‘DIOR KICKS’

Dancehall icon Tommy Lee Sparta.
WVLNTH

The first official collaboration between dancehall staple and icon Tommy Lee Sparta and his son, the newcomer Skirdle Sparta, is the hot single “Dior Kicks.”

“Tommy Lee has long since unearthed and made into his own, a dark, Jamaican punk iconography that gives way to his performance of the various characters in his ensemble,” Brooklyn-based Jamaican entertainment publicist Ronnie Tomlinson, told Caribbean Life on Monday.

“Skirdle Sparta, with this new upbeat, electro dancehall vibe, ‘Dior Kicks’ adds more dimensions to the signature sonic arrangements of his father’s niche,” added Tomlinson, of Destine Media. “This single is a high energy banger meant for party setting but also perfect for radio airplay.”

Tomlinson said Tommy Lee burst onto the music scene in 2008 after the premier of his first single and subsequent performances in his home town Flankers, Montego Bay.

Eventually, she said Vybz Kartel discovered his immense talent and welcomed him into the “Portmore Empire.”

“Since then, Tommy has blazed his own trail in dancehall music, going on to create hits like ‘Warn Dem’, ‘Psycho’, ‘Soul Reaper’, ‘Spartan Soldier’, ‘Hard Ears’, ‘Blessings’, ‘Redemption Song’ and more,” Thomlinson.

She said Skirdle Sparta embraces his father’s legacy “by making it his own and adding a unique perspective and new flows that bring more depth and scale to the Spartan empire.”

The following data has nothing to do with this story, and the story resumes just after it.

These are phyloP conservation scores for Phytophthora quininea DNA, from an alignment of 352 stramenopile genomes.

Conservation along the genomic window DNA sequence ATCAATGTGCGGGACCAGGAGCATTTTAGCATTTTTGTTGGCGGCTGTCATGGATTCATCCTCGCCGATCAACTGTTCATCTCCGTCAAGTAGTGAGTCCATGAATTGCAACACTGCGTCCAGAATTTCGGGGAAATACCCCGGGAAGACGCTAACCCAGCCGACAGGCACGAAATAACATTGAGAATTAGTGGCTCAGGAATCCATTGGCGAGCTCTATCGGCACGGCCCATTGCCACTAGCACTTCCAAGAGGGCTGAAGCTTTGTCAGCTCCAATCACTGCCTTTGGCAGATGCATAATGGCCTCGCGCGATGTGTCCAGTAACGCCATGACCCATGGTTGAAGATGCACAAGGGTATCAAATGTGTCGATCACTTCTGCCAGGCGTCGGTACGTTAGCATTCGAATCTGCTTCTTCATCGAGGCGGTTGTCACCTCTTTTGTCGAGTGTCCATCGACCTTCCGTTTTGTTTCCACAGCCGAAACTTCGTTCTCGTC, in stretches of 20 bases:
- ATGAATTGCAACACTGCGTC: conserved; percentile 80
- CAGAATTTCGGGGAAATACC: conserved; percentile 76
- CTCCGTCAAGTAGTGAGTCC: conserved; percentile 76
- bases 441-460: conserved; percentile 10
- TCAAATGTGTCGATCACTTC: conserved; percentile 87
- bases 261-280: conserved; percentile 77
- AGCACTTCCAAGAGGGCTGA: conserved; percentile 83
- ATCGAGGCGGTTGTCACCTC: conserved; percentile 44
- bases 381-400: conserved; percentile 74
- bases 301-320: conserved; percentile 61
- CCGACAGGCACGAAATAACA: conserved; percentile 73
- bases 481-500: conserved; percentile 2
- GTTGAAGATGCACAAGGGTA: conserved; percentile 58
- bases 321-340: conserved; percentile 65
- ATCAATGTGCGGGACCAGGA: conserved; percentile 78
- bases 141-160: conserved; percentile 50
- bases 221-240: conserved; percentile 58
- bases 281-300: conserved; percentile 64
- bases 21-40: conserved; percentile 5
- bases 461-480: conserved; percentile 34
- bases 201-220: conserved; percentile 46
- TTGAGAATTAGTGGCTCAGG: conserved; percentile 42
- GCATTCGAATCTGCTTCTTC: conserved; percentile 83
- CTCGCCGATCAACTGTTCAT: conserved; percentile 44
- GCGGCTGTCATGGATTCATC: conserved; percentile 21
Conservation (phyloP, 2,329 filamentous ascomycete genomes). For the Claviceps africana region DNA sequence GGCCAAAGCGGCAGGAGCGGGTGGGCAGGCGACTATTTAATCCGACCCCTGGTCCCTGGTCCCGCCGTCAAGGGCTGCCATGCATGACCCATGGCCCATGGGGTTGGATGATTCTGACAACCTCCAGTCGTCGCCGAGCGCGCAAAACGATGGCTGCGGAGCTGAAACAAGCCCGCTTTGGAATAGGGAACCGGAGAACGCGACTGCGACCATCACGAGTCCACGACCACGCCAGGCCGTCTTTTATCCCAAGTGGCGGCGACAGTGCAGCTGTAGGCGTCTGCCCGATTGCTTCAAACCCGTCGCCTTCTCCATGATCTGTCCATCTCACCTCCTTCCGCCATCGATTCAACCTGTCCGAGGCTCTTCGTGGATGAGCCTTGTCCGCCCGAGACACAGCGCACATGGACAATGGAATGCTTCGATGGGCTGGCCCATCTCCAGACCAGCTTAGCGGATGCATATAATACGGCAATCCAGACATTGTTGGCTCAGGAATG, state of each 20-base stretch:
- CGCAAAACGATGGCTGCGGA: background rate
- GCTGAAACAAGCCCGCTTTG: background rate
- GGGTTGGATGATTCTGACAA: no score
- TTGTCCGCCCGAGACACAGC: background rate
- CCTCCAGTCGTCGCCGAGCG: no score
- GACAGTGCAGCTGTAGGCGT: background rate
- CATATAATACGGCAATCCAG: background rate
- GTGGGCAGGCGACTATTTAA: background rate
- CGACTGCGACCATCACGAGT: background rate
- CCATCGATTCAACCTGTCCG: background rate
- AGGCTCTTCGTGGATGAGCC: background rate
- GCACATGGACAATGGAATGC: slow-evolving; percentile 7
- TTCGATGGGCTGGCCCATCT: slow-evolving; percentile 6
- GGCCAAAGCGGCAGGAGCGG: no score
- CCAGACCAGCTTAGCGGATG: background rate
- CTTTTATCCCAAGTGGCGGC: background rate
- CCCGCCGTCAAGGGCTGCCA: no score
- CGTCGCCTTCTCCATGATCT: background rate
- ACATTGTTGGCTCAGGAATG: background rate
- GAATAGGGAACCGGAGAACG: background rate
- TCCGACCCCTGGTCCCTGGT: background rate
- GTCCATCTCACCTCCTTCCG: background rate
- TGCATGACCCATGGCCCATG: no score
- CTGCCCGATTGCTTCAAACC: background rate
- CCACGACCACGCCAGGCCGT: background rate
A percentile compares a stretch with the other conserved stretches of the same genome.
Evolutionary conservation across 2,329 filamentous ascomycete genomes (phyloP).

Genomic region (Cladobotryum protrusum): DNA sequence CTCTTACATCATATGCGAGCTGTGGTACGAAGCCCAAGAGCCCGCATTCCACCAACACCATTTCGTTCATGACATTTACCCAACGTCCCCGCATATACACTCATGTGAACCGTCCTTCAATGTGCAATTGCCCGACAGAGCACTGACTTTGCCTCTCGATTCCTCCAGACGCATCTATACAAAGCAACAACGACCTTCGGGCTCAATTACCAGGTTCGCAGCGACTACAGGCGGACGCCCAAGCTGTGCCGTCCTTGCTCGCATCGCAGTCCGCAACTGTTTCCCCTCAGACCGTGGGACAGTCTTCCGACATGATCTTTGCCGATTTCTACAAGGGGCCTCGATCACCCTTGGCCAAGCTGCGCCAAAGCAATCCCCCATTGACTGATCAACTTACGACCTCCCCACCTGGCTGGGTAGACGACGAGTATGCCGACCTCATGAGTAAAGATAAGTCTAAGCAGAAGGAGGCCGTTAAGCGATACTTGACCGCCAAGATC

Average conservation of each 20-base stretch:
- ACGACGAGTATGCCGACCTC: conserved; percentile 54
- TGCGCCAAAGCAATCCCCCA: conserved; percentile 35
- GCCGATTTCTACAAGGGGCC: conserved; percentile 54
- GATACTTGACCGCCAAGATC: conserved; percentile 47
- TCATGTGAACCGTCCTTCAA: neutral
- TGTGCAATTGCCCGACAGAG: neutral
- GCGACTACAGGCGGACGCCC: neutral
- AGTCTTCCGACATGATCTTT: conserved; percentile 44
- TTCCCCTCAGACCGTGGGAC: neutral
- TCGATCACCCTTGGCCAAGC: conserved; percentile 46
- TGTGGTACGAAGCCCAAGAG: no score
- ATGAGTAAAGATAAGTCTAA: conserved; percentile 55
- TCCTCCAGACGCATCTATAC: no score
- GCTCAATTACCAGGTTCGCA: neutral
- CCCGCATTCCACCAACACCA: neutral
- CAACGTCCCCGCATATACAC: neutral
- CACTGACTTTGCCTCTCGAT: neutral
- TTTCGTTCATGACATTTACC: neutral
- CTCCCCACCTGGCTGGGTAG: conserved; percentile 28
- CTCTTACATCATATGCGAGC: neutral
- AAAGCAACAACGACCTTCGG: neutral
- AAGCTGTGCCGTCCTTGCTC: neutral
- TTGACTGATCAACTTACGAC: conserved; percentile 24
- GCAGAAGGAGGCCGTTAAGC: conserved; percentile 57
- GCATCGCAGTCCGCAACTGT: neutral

“This collaboration also signifies a passing of the baton to the next generation of artists who have a different vision of the future,” Thomlinson said.

She said “Dior Kicks” is “a light-hearted but entertaining celebration of the magnetism that comes with the lifestyle of being an artist – something Tommy Lee is far from a stranger to.

“And though young Skirdle is not quite as experienced as his father, he manages to relate in a real way that shines on this track,” Tomlinson said. “It’s a great track, a great symbolic moment for dancehall and a great father son interaction that we don’t get often enough in dancehall.

“It speaks to the ability of dancehall artistry to transcend generation, the passage of time and to still be relevant in all phases of the Jamaican experience,” she added.

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